Queen legend Brian May recalled the time the band’s late singer and his close friend Freddie Mercury passed away and admitted that it was like he lost his brother when he died.

Brian May is known for being the lead guitarist of his co-founded rock band, Queen. The 74-year-old guitarist’s contribution to the rock pioneer Queen made them one of the biggest rock bands in the world. Releasing 15 studio albums during his ongoing career with the band, Brian May appeared in the band’s every studio album. He also released two different solo studio albums.

His friend Freddie Mercury was one of the biggest names in the history of rock. Until the time he passed away due to AIDS in 1991, Mercury helped Queen to reach world fame alongside his bandmates. He also led a solo career and served as a producer and guest singer for other artists. Made In Heaven was another masterpiece of his and the only album Freddie recorded while he was alive, and Queen released it after his death.

When we look at the past, there was a special friendship between Brian May and Freddie Mercury. Whenever Brian May mourns Freddie Mercury he becomes emotional and feels very devastating. Previously mentioned his late bandmate by recalling how he created a guitar solo for Bohemian RhapsodyMay had admitted that it was a very unique piece of work led by him. It was easily seen that Brian May still has huge respect for Freddie Mercury and was devastated after the passing of Freddie.

In a new appearance on the How Do You Cope podcast, Brian May once again paid his tribute to Freddie Mercury, recalling what he felt after Freddie died. At first, Brian May discussed the experience of making Made In Heaven album. Admitting that it was difficult to make, the guitarist disclosed that he listened to Freddie Mercury every day.

“It was very weird,” Brian May explains. “It was traumatizing in itself. I spent hours and days and weeks working on little bits of Freddie’s vocals. Listening to Freddie the whole day and the whole night. I’d have moments thinking, ‘This is great…this sounds great Fre… Oh, you’re not here’.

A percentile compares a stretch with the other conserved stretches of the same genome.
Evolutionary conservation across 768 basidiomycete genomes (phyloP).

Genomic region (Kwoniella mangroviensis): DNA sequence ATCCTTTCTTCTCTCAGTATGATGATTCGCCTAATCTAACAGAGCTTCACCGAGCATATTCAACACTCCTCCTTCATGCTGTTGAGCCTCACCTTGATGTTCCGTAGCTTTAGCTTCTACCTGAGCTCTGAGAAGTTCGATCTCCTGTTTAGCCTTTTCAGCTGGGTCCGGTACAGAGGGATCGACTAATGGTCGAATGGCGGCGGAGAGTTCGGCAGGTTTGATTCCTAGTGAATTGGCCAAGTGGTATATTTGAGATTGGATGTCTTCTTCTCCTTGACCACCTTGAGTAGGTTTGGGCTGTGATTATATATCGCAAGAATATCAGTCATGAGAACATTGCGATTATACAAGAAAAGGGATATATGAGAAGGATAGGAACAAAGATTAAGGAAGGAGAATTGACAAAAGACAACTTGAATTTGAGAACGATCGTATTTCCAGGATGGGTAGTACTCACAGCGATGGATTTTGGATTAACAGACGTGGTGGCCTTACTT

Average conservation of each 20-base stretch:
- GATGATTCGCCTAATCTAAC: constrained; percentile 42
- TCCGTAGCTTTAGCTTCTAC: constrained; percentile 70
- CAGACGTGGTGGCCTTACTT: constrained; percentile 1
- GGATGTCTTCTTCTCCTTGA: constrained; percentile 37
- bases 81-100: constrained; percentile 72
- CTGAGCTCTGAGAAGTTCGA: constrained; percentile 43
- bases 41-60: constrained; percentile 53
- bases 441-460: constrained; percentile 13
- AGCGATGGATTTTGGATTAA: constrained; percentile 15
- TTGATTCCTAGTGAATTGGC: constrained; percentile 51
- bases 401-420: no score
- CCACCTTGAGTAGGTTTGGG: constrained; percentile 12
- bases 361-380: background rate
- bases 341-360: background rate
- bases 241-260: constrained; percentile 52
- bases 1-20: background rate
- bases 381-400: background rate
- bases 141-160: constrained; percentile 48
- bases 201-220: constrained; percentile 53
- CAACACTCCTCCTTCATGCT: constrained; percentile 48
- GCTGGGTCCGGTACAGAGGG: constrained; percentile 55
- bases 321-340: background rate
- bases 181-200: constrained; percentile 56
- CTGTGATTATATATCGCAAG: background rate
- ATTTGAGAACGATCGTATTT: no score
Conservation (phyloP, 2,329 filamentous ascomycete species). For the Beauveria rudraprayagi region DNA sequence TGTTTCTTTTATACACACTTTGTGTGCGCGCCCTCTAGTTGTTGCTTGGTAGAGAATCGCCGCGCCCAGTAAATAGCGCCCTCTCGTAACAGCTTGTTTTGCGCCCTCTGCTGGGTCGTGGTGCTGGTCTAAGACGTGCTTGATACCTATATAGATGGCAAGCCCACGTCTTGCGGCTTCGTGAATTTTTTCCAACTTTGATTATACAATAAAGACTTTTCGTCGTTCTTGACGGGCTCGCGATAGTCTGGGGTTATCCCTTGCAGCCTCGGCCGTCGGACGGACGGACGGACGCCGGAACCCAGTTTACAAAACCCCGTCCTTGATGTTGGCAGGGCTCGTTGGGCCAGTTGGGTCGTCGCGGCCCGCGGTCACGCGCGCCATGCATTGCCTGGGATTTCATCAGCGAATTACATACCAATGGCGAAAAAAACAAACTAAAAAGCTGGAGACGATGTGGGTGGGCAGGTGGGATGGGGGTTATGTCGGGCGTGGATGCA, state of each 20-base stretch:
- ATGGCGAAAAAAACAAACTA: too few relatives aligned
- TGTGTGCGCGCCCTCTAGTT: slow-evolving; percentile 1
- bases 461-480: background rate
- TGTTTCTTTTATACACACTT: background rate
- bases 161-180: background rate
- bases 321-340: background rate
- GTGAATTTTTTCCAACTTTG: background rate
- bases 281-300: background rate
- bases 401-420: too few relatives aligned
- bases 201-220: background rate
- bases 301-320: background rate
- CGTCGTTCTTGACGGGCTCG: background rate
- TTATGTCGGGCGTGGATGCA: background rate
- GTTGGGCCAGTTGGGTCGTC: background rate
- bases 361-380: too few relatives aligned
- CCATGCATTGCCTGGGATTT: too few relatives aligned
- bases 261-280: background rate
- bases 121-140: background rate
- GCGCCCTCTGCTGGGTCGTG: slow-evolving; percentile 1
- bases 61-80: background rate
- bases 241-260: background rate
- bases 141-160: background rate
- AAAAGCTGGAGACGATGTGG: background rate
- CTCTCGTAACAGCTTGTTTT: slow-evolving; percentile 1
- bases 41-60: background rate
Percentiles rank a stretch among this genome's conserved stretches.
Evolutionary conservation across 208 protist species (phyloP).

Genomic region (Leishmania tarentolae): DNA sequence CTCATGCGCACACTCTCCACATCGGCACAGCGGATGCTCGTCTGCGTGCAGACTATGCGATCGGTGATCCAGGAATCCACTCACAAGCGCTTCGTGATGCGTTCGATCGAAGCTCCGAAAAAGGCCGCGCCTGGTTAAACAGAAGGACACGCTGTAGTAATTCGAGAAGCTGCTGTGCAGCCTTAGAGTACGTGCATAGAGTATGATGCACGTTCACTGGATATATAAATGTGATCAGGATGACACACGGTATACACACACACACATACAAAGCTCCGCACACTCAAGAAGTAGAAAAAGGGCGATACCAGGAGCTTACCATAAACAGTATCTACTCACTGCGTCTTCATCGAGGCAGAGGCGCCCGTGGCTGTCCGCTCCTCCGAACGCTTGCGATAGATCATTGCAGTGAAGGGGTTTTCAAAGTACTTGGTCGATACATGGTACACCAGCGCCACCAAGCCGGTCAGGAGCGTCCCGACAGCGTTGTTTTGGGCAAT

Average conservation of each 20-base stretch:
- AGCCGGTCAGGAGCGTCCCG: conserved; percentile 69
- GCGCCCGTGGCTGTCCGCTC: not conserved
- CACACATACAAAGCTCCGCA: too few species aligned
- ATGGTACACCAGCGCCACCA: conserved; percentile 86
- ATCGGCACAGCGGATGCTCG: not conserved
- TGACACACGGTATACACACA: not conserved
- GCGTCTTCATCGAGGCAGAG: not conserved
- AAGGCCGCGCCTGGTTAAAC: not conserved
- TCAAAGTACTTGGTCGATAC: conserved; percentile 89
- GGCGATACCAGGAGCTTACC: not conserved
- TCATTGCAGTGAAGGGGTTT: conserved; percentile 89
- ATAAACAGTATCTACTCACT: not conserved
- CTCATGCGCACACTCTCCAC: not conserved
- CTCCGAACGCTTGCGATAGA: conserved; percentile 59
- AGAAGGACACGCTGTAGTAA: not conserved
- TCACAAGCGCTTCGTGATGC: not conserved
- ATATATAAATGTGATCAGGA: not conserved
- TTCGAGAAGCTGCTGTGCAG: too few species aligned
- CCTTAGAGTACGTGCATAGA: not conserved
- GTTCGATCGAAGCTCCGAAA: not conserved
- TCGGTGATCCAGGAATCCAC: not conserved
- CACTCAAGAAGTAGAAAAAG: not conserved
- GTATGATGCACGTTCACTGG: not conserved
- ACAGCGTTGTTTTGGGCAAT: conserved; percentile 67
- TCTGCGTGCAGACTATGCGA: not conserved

“It was quite difficult. You’d have to go away from it sometimes and recover and come back. But I felt this immense pride and joy in squeezing the last drops out of what Freddie left us.”

Brian May Admits ‘Losing Freddie Mercury Was Like Losing A Brother’

Brian May then continued by clarifying that losing Freddie Mercury was like losing a brother, as they had a special friendship. He also went on to express that he used the late The Beatles star John Lennon’s God to survive himself from depression. Brian May explained why he doesn’t want to celebrate Freddie Mercury‘s death anniversary.

“I think Roger and I both went through a kind of normal grieving process, but accentuated by the fact it has to be public,” Brian continues. “We sort of went into denial. Like, ‘Yeah well, we did Queen, but we do something else now’.

“I went so far as to adapt John Lennon’s God song in my solo stage act to say, ‘I don’t believe in Queen anymore’. That was a vast overreaction. I didn’t need to do that, why would I do that? Because I couldn’t cope with looking at it.

“Losing Freddie was like losing a brother, but yes it had the glare of public knowledge to go along with it.

“We were kind of dragged into a perpetual wheel of having to look at the loss of Freddie in a public way. That’s why I tend to hide away on the anniversary of his death.

“People do a lot of, sort of celebrating on the day of Freddie’s death, but I don’t want to and I don’t feel I can. I’ll celebrate his birthday, or the day we first got together, but the day of losing him will never be something I can put straight in my head. There was just nothing good about it.”

Back this past April 1, Brian May had sent heartwarming messages for Freddie Mercury during his appearance on SiriusXM’s Debatable. In the interview, the Queen legend said that Freddie was a wonderful force of coherence.

“I have to say, Freddie tends to have the image of being someone who’s like a diva and won’t compromise, but actually, Freddie was a wonderful force of coherence,” Brian says.

“If he was questioned in the interviews about being the leader of the band, he would always say, ‘No, I’m not the, I’m the lead singer, but we are a democracy.’

“It was absolutely true. So very often, Roger and John would be pulling in opposite directions. Roger and myself always in opposite directions. Freddie would be able to find the sort of glue to make it still hang together.

“So I think we all owe Freddie a lot because of that, the catalyst that he was apart from being a great creator in his own right. He was part of the essential glue that made this very kind of rocky organization that managed to keep creating.”

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